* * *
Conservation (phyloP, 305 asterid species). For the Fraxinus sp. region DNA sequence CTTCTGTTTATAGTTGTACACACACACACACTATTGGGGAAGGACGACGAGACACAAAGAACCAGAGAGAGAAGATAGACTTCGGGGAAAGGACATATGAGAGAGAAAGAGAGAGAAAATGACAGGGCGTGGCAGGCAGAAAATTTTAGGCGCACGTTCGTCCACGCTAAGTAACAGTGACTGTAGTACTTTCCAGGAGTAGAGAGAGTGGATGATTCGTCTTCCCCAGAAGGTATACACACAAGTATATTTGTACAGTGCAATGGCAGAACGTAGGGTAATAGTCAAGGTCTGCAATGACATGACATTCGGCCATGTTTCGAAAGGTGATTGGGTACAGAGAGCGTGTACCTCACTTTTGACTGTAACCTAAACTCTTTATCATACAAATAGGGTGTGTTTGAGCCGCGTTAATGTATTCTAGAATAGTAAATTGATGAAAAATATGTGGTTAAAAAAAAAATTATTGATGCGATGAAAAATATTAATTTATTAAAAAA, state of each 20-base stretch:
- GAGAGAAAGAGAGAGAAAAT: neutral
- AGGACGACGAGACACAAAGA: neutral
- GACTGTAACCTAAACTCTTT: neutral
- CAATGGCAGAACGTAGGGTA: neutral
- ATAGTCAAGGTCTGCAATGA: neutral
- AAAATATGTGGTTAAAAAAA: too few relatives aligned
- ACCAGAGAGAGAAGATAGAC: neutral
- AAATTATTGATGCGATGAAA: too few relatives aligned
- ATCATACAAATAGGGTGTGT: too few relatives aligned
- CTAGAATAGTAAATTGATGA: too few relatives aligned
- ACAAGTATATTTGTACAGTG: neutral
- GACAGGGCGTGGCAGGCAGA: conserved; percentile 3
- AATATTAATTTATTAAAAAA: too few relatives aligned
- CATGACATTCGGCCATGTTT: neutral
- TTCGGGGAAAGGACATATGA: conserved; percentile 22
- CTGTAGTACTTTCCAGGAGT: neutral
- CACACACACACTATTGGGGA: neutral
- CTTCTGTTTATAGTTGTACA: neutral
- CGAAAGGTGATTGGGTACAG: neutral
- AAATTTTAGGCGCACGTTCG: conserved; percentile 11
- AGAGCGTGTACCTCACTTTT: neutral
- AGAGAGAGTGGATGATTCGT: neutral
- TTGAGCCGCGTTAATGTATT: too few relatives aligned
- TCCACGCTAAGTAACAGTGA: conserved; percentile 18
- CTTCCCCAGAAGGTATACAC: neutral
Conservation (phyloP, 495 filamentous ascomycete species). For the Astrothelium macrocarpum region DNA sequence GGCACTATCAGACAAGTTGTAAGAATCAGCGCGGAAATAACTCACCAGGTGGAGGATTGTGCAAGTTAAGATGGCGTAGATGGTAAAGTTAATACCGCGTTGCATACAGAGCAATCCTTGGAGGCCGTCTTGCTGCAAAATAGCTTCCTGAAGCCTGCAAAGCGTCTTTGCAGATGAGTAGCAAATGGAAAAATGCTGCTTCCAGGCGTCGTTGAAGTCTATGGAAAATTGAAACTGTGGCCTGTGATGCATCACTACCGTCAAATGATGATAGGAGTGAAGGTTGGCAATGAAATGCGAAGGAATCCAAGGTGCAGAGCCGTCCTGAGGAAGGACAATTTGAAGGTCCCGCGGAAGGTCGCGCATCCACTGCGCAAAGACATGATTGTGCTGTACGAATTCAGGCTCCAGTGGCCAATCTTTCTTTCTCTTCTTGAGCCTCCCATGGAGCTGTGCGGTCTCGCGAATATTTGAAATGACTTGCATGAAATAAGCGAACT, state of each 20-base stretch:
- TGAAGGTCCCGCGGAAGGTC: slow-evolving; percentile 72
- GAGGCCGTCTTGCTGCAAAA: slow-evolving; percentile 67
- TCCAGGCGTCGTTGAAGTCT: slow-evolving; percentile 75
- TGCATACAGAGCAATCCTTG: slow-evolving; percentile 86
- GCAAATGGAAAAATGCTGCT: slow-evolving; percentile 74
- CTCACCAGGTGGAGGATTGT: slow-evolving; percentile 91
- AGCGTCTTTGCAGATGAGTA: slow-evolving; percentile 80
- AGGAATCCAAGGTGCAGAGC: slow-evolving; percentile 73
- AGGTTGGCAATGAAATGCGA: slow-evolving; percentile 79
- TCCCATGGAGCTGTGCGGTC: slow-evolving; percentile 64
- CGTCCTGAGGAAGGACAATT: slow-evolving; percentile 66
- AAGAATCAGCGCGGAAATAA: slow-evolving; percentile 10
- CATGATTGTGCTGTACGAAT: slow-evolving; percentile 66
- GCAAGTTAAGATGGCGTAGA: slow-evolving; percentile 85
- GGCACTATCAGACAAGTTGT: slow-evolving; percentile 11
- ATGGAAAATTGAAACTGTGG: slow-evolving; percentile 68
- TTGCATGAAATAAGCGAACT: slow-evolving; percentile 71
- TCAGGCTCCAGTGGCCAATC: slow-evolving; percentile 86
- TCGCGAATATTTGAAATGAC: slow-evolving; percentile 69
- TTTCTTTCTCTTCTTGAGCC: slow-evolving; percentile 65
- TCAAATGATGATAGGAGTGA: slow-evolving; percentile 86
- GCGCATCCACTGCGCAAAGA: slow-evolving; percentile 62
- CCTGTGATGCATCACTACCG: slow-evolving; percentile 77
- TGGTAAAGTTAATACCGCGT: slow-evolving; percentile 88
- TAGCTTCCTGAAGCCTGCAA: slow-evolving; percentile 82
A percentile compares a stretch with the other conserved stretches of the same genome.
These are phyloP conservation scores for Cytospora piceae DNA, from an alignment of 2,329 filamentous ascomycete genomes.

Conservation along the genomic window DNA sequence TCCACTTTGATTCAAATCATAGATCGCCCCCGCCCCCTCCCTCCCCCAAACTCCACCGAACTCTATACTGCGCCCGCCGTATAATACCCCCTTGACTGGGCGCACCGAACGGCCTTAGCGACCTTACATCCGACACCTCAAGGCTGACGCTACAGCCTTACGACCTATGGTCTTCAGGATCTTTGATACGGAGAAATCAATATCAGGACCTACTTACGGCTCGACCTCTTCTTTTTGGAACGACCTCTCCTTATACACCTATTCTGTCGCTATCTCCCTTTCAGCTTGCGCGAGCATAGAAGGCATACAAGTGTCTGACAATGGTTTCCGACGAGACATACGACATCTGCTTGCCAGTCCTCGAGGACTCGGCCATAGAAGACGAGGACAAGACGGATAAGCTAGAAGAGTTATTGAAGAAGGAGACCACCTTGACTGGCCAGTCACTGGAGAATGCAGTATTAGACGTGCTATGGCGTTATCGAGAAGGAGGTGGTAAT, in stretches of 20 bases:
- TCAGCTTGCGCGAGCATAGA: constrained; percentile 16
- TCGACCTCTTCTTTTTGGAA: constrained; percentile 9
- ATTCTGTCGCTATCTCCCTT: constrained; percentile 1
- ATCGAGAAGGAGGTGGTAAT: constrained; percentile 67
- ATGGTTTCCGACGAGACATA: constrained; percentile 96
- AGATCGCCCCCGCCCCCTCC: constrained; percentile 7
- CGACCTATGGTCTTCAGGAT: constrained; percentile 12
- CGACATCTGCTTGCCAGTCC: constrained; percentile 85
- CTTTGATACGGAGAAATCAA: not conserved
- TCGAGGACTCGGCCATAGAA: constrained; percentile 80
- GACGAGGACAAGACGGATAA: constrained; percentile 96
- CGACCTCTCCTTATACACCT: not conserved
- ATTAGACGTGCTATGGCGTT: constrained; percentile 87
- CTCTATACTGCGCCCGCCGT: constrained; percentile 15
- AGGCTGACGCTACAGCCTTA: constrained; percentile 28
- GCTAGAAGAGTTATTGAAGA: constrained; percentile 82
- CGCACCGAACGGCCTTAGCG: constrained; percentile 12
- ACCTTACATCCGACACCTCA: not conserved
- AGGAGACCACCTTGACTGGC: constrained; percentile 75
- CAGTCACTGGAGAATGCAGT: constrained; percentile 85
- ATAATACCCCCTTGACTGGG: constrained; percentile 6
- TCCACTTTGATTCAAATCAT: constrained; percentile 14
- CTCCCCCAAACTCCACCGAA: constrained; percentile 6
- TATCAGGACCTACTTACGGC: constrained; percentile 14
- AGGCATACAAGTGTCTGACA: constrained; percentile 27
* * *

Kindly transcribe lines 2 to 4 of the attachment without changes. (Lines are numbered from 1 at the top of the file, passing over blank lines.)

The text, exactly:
- GAGAGAAAGAGAGAGAAAAT: neutral
- AGGACGACGAGACACAAAGA: neutral
- GACTGTAACCTAAACTCTTT: neutral